Overall, Cecil represented the western liberal view of social and economic progress—he represented an effort to protect wildlife from African poachers and corrupt government policy, he represented the power of science to fix and address issues of conservation, and he represented a new form of “humane” tourism, ecotourism, which turns the “underdeveloped” nations of Africa into tourist spots for wealthy white visitors.

Symbolically, animals like Cecil and companion pets stand in for the other animals in our society—and our concern and care for them allows us to think that we “care about animals.” The hunter can use his love for his dog to show his love for animals while trophy hunting deer, elk, or an endangered lion; someone’s support for the local pet shelter allows them to claim to love animals while eating bacon cut from a pig that lived its entire life unable to turn around. The animals we love in our lives serve a similar symbolic role as the “black friend” does for white supremacy, and deflects accusations of speciesism while in reality we are almost all entirely complicit in this system. Instead of talking about the violence of factory farms, vivisection, or habitat loss, and the like, we hide this systemic violence between symbolic animal mascots.

Because race and speciesism operate differently the media coverage of the topics looks uneven but in reality they are serving a similar purpose. The deafening policy of silence around the death of Sandra Bland, Samuel Dubose, Tamir Rice, Michael Brown, and the 329 people of color who have been killed by police or in police custody this year is a clear indication of how much our society devalues black and brown lives. Cecil operates in the exact opposite way, the sound, fury and crocodile tears wept by white America largely hides the structural violence committed against animals on a daily basis. The anger around the murder of black men and women shows the violence of white supremacy, and is therefore silenced; the celebration of Cecil’s life hides the violence of speciesism, and is therefore yelled from every bullhorn the media has to use. In this way both function similarly in that they hide and avoid conversations around systemic violence.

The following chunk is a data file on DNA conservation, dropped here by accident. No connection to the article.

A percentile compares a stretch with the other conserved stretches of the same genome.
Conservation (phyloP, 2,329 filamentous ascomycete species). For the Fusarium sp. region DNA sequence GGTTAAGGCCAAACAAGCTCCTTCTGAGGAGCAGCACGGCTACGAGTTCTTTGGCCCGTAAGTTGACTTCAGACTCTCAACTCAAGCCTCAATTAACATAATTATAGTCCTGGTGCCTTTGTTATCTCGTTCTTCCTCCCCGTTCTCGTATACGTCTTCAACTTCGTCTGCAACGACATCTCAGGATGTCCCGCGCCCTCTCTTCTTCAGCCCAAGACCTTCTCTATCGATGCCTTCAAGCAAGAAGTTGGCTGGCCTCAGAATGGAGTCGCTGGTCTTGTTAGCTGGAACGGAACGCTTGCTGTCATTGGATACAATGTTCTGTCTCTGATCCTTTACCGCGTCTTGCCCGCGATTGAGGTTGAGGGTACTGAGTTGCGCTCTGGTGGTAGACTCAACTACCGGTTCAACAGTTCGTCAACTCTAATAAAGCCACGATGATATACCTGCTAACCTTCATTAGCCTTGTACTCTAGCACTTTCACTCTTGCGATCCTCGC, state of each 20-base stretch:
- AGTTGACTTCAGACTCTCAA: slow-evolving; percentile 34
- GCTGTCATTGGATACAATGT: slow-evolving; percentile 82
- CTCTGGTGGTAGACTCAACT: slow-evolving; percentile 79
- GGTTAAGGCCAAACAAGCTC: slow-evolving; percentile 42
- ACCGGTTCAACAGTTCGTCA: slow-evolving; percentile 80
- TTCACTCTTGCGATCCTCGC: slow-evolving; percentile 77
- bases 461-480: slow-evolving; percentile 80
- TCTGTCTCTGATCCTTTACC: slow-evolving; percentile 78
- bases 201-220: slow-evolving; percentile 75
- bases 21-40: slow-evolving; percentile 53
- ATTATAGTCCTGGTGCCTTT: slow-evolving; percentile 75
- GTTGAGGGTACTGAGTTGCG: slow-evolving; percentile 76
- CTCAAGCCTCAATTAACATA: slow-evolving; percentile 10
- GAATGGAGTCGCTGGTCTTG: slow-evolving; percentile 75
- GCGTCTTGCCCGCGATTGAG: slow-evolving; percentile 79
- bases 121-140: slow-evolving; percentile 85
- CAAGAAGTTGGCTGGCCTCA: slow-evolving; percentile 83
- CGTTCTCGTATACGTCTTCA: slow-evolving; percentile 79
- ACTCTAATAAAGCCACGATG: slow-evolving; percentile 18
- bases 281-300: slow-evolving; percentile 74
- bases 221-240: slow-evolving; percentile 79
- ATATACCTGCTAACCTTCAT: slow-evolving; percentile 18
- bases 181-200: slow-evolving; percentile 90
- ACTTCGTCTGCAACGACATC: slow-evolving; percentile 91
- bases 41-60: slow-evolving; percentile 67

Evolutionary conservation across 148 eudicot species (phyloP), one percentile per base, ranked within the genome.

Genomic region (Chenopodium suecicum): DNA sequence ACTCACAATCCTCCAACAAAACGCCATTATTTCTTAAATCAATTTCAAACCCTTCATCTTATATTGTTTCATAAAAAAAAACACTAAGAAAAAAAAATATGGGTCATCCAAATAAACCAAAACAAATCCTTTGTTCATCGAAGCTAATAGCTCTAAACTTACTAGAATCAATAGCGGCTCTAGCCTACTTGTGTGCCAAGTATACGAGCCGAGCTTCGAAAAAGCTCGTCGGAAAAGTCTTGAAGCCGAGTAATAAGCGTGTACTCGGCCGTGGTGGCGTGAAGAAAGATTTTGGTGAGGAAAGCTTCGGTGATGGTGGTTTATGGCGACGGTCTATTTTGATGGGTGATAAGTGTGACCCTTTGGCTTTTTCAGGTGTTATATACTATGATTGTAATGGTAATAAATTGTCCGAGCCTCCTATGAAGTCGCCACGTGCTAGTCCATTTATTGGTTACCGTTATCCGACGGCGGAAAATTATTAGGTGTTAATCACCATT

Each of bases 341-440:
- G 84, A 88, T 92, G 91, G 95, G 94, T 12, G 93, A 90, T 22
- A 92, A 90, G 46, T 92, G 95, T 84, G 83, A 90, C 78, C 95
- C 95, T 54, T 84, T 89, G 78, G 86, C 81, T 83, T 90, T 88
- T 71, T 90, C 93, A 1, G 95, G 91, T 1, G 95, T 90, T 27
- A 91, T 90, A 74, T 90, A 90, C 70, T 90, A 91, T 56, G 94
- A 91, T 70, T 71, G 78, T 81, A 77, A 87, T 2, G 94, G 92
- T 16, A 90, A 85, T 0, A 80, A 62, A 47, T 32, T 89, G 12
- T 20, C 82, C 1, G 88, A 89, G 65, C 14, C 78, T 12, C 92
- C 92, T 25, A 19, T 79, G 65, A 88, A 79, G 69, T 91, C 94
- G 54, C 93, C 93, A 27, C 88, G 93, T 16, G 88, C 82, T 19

Talking About Cecil is Safe: Structural Violence versus Consumer Activism

At its core, the Black Lives Matter movement frames the murder of black men and women through a systemic lens: highlighting the role of police, judges, and prisons in the maintenance of the white supremacist order. Connecting police murders to a culture of white supremacy, contemporary black lynchings hold a mirror up to white America showing its complicity in such structural violence. In calling the entire system racist, a white reactionary politics has emerged—asserting that all lives matter. With the Black Lives Matter movement putting the entire system on trial, those in power are attempting to ignore the demands for justice in an attempt to limit any structural change. That said, by understanding and framing this as a structural issue, Black Lives Matter opens up a unique abolitionist position in the United States, one that we rarely see. This radical perspective has shifted debates and opened up space for creative and radical thinking—from calling on the abolition of the police and prisons to connecting the oppression of people of color to capitalism.